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ClickHouse Network Security Guide

In this article we will talk about how to secure your ClickHouse network and will enrich article with examples.

To boost your ClickHouse network, you have to monitor your network traffic and user who is connecting your database.

Boosting ClickHouse network is follow the steps below;

  • Enable TLS
  • Encrypt Cluster Communications


Enable TLS

ClickHouse allows for both encrypted and unencrypted network communications. To harden network communications, unencrypted ports should be disabled and TLS enabled.

TLS encryption required a Certificate, and whether to use a public or private Certificate Authority (CA) is based on your needs.

  • Public CA: Recommended for external services or connections where you can not control where they will be connecting from.
  • Private CA: Best used when the ClickHouse services are internal only and you can control where hosts are connecting from.
  • Self-signed certificate: Only recommended for testing environments.

Whichever method is used, the following files will be required to enable TLS with CLickHouse:

  • Server X509 Certificate: Default name server.crt
  • Private Key: Default name server.key
  • Diffie-Hellman parameters: Default name dhparam.pem


Generate Files

The instructions below require the use of openssl, and was tested against version OpenSSL 1.1.1j


Generate the private key

openssl genrsa -aes256 -out server.key 2048

Generate dhparam.pem to create a 4096 encrypted file

openssl dhparam -out dhparam.pem 4096

Create the Certificate Signing Request (CSR) from the generated private key

openssl req -new -key server.key -out server.csr

Store the files server.keyserver.csr, and dhparam.pem in a secure location, typically /etc/clickhouse-server/


Create a Private CA

Create the Certificate Private Key

openssl genrsa -aes256 -out internalCA.key 2048

Create the self-signed root certificate from the certificate key

openssl req -new -x509 -days 3650 -key internalCA.key \
    -sha256 -extensions v3_ca -out internalCA.crt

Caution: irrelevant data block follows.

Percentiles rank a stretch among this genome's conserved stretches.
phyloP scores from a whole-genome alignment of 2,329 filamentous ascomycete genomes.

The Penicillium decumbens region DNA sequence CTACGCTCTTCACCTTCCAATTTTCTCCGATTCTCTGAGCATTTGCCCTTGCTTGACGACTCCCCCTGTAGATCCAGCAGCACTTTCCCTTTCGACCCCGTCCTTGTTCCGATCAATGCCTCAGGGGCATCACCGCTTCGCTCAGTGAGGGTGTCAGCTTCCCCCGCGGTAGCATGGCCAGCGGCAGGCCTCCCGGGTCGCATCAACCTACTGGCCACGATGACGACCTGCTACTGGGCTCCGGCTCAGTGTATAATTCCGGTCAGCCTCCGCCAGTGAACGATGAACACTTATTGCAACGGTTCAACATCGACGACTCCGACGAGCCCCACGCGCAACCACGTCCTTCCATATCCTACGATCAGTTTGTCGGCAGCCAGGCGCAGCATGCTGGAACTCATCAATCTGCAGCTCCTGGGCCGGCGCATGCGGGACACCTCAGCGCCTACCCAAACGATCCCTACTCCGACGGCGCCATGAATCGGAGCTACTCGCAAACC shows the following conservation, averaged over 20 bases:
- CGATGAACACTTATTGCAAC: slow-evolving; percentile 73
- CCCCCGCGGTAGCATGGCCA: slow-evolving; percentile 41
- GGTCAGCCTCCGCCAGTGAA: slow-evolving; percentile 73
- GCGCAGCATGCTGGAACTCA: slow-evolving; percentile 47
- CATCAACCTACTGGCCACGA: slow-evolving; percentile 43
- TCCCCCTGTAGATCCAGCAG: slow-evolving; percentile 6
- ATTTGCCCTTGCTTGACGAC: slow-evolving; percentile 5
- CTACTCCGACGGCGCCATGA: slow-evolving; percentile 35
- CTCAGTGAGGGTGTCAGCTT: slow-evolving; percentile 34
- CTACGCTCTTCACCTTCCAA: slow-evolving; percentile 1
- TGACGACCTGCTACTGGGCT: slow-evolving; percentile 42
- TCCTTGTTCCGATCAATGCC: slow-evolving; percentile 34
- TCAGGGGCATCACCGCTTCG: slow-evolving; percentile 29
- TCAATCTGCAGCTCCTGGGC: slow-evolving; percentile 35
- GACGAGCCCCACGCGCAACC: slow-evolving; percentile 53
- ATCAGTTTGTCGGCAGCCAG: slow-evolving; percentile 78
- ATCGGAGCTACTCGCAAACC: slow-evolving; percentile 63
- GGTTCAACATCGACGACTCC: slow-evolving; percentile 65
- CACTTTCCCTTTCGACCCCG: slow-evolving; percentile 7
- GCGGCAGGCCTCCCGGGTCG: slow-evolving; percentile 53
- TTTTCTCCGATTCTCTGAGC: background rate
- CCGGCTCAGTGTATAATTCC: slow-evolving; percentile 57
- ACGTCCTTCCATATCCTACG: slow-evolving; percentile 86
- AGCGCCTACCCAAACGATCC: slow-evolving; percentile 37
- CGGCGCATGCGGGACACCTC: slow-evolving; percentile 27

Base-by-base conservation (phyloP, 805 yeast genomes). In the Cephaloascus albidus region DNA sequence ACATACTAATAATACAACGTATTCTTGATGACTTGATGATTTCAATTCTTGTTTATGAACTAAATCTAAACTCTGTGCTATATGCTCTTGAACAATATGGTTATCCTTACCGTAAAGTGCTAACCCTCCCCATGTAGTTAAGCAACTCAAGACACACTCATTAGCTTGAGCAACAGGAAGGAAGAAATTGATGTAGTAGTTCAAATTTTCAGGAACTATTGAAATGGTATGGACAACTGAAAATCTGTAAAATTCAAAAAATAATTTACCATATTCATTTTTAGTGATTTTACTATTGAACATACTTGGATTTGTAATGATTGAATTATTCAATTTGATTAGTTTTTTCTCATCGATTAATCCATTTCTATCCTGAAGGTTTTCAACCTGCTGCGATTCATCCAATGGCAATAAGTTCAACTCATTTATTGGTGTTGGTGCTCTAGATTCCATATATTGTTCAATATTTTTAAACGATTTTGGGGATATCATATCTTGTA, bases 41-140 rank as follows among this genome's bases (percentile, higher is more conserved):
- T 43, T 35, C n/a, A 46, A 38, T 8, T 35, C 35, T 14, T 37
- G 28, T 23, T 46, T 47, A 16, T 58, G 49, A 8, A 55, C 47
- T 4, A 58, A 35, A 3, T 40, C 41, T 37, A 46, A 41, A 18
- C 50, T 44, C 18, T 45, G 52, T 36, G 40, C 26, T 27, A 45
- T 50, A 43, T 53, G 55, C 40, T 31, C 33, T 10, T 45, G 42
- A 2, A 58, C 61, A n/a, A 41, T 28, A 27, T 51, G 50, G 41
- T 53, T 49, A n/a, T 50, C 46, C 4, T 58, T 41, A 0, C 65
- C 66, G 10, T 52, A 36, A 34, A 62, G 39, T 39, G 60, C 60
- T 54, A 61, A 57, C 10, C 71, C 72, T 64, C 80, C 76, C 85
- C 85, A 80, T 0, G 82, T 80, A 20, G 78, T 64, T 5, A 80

Store the Certificate Private Key and the self-signed root certificate in a secure location.

Sign the server.csr file with the self-signed root certificate:

openssl x509 -sha256 -req -in server.csr -CA internalCA.crt \
    -CAkey internalCA.key -CAcreateserial -out server.crt -days 365

Store the file server.crt, typically /etc/clickhouse-server/

Self Signed Certificate

With the server.key file from previous steps, create the self-signed certificate. Replace my.host.name with the actual host name used:

openssl req -subj "/CN=my.host.name" -new -key server.key -out server.crt

Store the file server.crt, typically /etc/clickhouse-server/

Each clickhouse-client user that connects to the server with the self-signed certificate will have to allow invalidCertificateHandler by updating theirclickhouse-client configuration files at /etc/clickhouse-server/config.d:



Enable TLS in ClickHouse

To enable TLS and disable unencrypted ports:

Review the /etc/clickhouse-server/config.d files. Comment out unencrypted ports, including http_port and tcp_port:

<!-- <http_port>8123</http_port> -->
<!-- <tcp_port>9000</tcp_port> -->

Enable encrypted ports. To more details please visit ClickHouse documentation.


Specify the certificate files to use:

        <!-- Used for https server AND secure tcp port -->



Encrypt Cluster Communications

If your organization runs ClickHouse as a cluster, then cluster-to-cluster communications should be encrypted. This includes distributed queries and inter service replication. To harden cluster communications:

Create a user for distributed queries. For example, if the cluster is contained in a subdomain named test1,test2, etc. This internal user be set with or without a password:

    HOST REGEXP 'test[47]!'

Enable TLS for interservice replication and comment out the unencrypted interserver port by updating the /etc/clickhouse-server/config.d files:

<!-- <interserver_http_port>9009</interserver_http_port> -->
<interserver_https_port>9010</interserver_https_port> -->

Set an the interserver_http_credentials in the /etc/clickhouse-server/config.d files, and include the internal username and password:


Enable TLS for distributed queries by editing the file /etc/clickhouse-server/config.d/remote_servers.xml

Clickhouse version 20 and later You have to do it for each shard

        <secret>shared secret text</secret> <!-- Update here -->
            <host>test1</host> <!-- Update here -->
            <port>9440</port> <!-- Secure Port -->
            <secure>1</secure> <!-- Update here, sets port to secure -->



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